On 1 July 2021, HM Treasury published the following papers:

  • Mansion House speech by the Chancellor, Rishi Sunak MP. In his speech the Chancellor discusses the future of financial services in the UK. Among other things the Chancellor reports that the government is negotiating a “ground-breaking” deal with Switzerland which will be the “most ambitious financial services agreement ever attempted”. He also states that he sees “no reason of substance why the UK cannot or should not continue to provide clearing services for countries in the EU and around the world.”
  • A new chapter for financial services. In this document the government sets out its vision for an open, green and technologically advanced UK financial services sector that is globally competitive and acts in the interests of communities and citizens, creating jobs, supporting businesses, and powering growth across all of the UK. The government’s vision is based on the following:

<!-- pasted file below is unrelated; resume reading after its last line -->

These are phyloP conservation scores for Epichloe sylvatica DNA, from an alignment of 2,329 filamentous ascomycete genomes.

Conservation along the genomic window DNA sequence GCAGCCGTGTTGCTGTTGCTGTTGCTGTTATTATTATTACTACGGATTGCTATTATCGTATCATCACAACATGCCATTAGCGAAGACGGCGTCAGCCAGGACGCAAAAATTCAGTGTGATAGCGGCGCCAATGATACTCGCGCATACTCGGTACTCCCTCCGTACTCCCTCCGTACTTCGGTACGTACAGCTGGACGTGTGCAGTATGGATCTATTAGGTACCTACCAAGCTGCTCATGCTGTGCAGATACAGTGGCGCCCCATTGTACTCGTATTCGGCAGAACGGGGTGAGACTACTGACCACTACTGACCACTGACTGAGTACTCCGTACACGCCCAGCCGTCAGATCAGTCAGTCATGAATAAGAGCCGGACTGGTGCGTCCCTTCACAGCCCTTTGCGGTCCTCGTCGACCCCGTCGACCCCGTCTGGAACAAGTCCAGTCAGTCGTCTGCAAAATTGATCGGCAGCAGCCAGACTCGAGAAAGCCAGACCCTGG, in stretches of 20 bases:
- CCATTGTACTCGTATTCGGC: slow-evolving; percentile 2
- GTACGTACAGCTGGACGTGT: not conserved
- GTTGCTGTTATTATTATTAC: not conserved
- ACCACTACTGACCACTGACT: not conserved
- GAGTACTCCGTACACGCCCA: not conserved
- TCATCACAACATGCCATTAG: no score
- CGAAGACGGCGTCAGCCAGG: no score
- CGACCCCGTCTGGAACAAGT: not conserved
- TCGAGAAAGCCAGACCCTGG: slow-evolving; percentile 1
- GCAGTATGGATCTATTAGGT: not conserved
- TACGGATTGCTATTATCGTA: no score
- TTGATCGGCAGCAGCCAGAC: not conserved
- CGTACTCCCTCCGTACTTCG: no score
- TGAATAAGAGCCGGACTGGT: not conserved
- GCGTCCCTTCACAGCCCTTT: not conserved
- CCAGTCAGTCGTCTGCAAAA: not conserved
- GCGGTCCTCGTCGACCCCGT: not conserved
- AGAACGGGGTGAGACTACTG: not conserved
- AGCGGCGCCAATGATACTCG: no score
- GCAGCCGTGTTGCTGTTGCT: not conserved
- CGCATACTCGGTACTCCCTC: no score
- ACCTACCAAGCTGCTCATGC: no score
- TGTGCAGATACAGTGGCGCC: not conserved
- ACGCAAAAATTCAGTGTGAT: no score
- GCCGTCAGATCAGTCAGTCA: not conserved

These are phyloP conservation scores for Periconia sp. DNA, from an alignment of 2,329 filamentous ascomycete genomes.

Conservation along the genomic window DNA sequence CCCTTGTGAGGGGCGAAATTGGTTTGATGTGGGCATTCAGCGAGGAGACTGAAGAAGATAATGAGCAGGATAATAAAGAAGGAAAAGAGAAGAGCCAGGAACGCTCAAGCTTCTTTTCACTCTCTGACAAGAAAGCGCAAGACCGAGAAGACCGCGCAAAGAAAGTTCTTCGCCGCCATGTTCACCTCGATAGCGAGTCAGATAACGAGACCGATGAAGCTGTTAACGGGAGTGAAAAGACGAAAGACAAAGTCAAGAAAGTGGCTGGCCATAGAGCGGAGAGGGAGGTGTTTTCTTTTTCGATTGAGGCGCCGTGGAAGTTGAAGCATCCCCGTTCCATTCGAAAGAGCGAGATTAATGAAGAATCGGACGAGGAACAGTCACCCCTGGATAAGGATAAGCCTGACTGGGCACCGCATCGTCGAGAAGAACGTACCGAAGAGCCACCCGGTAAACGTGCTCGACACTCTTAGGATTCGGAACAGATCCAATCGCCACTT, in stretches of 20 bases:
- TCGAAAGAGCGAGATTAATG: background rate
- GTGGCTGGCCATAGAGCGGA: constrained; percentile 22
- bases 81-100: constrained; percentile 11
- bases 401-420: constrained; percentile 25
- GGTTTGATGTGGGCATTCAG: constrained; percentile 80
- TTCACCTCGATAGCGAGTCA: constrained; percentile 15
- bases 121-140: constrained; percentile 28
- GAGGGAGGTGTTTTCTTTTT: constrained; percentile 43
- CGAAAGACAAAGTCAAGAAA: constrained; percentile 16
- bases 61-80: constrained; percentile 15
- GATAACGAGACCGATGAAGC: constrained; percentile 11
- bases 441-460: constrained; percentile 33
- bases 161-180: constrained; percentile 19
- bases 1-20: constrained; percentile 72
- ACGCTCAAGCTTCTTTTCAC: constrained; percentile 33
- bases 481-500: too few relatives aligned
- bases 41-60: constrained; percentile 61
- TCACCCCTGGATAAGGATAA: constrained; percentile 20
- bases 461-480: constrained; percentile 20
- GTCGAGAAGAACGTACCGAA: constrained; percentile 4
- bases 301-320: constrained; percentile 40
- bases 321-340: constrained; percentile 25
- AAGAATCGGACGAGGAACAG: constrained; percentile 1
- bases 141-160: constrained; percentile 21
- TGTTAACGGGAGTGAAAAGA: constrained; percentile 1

• An open and global financial hub. Among other things the government is focussed on setting the new global standard for financial services in trade agreements. The UK has already set best practice in the agreements concluded with Japan and the EEA European Free Trade Association countries. The government will build on this through ongoing negotiations with the US, Australia and New Zealand and in future negotiations with India and other countries. The government will also seek to deepen the UK’s financial services relationships with the largest emerging markets, including China, India and Brazil.